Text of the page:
Even for fully prepped people, if you knew something like an EMP or other huge, worst case scenario was imminent, it would be foolish to hunker down and not do anything at all with those final, precious days. There’s always SOMETHING more to be done when it comes to prepping.
Rain barrels was my first thought, It rains a lot in the NW and we have only one. Need more!
Pingback: Survival Saturday: Doom Goes Mainstream | prepping
I thought we were pretty set to bug in at home with our preps for a SHTF scenario, but we were not prepared to have to bug out due to a raging forest fire. We literally had 2 minutes to evacuate and managed to get the only the dogs and ourselves out-no food, no clothes, no water, no nothing. We were taken care of for a few days by our community and families and learned a valuable lesson. The day we got back to our home that was spared from the fire, we packed up bug out bags and bins to be ready to go next time. So, be prepared for any emergency.
I haven’t read about anyone suggesting to have cash on hand. But in the aftermath of a disaster, that leaves an area without electricity for a long period of time, guess what: no power not only = no water, no toilets, no cooking, no lights; but it also = no bank = no ATM = no credit cards at stores and no CASH to buy medications, or repair items, even if the items were available for purchase.
A quick word about the zeer pot…it really only works well in dry climates. If you live in a humid area the evaporative cooling is much less effective.
I read in a book set in the old American West about a man who had a trap door in a small room off his kitchen, underneath was a hole dug down several feet, and a basket/box with ropes (I’m guessing the ropes were tied onto hooks set into the frame for the trap door, so that it could be pulled up easily). Milk, eggs, and anything else perishable went in that box, and the cooler temperatures underground kept them from spoiling. In real life that might not keep foods for very long, but even a few days could be a blessing in a situation without electricity. And a cool glass of anything on a hot day is wonderful!
I would buy:
1) Plastic bags (zip and garbage) in every size possible.
2) 1- and 5-gallon buckets with lids (Home Depot).
3) Metals buckets and garbage cans in different sizes (great for store and containing things).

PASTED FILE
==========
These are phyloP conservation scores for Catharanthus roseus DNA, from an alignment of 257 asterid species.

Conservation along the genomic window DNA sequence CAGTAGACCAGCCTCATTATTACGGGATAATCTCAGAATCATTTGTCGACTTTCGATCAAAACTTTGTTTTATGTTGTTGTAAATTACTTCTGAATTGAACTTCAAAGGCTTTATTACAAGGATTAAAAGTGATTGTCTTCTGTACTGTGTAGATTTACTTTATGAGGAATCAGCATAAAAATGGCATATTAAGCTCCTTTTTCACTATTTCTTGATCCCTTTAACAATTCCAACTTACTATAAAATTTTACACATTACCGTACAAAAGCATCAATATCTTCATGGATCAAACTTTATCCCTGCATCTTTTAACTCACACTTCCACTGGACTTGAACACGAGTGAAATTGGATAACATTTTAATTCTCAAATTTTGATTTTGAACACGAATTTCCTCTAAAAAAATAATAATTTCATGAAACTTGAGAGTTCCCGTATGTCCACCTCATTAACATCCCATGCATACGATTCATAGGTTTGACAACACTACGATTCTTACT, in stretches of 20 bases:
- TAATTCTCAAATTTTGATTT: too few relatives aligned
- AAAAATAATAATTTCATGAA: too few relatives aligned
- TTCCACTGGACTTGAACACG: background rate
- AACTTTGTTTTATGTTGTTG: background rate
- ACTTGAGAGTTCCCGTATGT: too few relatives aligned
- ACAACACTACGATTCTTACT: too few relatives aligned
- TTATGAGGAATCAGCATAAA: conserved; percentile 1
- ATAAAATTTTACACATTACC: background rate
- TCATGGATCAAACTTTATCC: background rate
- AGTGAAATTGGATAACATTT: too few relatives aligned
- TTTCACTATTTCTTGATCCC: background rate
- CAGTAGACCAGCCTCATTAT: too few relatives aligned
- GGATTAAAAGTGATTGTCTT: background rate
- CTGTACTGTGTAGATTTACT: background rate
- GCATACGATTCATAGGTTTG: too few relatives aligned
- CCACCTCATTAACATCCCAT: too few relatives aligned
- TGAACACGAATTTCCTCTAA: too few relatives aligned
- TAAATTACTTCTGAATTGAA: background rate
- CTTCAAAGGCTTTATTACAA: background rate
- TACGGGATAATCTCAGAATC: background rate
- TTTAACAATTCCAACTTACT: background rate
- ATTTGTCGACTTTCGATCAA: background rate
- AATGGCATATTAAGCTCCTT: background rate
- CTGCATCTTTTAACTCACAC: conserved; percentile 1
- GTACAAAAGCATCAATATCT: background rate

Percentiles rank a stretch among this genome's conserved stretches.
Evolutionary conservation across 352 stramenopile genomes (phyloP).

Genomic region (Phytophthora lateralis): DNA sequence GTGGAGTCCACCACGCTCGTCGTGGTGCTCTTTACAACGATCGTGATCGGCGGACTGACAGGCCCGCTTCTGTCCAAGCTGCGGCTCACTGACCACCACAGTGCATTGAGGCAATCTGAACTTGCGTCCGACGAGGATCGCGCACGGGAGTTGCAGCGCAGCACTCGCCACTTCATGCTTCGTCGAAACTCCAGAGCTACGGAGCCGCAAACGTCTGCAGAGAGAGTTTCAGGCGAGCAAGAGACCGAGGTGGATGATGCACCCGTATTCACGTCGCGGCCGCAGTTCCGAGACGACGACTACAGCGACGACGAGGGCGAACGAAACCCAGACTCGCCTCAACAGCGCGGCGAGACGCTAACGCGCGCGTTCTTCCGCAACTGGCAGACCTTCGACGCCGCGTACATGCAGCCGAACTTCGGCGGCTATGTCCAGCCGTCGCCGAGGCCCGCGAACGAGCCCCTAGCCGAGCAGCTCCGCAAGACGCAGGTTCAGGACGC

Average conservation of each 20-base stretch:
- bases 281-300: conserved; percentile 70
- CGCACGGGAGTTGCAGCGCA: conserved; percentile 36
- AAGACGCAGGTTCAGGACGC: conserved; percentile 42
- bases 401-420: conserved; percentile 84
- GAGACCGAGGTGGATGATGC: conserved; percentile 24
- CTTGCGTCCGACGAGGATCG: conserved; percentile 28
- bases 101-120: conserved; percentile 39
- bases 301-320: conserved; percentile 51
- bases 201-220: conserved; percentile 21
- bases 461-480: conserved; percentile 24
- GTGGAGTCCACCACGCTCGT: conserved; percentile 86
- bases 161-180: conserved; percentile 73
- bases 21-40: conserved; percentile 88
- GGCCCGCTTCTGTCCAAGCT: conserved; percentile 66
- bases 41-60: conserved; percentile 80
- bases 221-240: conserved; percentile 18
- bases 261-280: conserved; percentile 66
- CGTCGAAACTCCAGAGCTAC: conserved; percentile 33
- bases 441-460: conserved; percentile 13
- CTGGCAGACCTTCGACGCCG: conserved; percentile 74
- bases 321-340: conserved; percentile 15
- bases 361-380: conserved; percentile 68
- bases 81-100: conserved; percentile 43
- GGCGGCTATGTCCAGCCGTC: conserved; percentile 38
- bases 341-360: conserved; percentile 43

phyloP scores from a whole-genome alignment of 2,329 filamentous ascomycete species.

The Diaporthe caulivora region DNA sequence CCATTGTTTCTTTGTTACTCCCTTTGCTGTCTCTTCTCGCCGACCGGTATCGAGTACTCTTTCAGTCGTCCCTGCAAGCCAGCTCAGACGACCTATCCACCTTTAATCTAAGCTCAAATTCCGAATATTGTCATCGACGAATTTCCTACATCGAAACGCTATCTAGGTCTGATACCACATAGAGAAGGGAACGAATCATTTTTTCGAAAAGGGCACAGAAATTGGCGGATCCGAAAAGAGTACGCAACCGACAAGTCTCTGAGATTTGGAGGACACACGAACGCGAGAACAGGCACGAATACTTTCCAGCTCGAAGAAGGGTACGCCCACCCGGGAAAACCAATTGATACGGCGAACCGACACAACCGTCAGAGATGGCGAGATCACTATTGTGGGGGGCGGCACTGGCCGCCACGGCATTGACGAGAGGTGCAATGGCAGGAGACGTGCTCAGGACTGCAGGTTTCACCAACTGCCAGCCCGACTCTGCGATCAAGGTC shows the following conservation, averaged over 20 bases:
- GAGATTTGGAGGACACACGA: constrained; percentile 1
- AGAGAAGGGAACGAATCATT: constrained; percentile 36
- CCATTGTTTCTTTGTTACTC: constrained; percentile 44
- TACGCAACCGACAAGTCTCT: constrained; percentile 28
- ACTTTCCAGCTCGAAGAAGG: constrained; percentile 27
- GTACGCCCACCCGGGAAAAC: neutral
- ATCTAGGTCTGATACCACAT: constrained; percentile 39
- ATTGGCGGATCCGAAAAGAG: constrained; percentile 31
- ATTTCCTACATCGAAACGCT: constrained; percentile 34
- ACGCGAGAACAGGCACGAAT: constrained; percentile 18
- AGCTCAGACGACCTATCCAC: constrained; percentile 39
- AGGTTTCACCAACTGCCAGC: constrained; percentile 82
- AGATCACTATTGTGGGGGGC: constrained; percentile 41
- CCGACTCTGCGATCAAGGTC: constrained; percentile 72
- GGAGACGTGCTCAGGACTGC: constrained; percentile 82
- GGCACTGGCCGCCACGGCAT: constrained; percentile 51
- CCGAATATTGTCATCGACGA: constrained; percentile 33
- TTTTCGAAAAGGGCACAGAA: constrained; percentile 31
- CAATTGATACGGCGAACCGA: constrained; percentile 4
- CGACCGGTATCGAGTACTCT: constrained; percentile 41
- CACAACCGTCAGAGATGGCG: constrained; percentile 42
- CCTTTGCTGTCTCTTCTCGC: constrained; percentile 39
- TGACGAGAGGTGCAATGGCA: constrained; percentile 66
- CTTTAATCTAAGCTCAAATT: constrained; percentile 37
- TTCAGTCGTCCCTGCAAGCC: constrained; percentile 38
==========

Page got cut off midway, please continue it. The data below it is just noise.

3) Tarps and moving pads (SO many uses for these!).
4) Propane canisters.
5) Chocolate, chocolate and of course, chocolate!
PLUS…I would use plastic bags to store every back issue I have of Mother Earth News (amazing resource!!).
I learned to can miIk, So I do keep some of it and butter in my long term food storage.I am 62 and try to put up as much food stuff as possible. This past year2017, I learned to also put up meat. Chicken, beef and pork. Every year I try to add something new. Although it is just my husband and I. Every week at least 2 meals are prepared from these stored pantry foods, Only put up what your family will eat. It is just a waste of space to add things on one will eat. I was given about 400 used qt and pt jars a couple years ago. I also fill with rice, powered milk, instant potatoes and , pancake mix, I guess many get the point, Many of these you just add water, Repackaging keeps the bugs and critters out of the food.
I think everyone has had a “Wake-up Call” with the pandemic. So talking about canning, buying, getting has been said. What I would do, among the other things, is print off ALL the Prepping/Survival/Gardening/
Homesteading/Foraging/Sewing/First Aid/Recipes/ etc info. you have on your computers. It will do you NO good if you can’t access it. Send someone out for more printer paper and ink. Assign someone to access all the files, change the font size to say 10, and print the files, stapling as they change files. Size 10 font would be large enuf to read, yet take less paper than 14.
I just did this exercise on a separate paper it really made me think of what I would spend money on I would definitely max out me cards with the idea of not having to pay it back. I would get the items we would definitely need to be off grid. Plus other items.it really does make you think. I have followed you for many years now. I have 2 of your books one stays in my grab and go bag..and I refer to the other one all the time pages are marked..thank you
Nancy, I’m so glad this was helpful to you!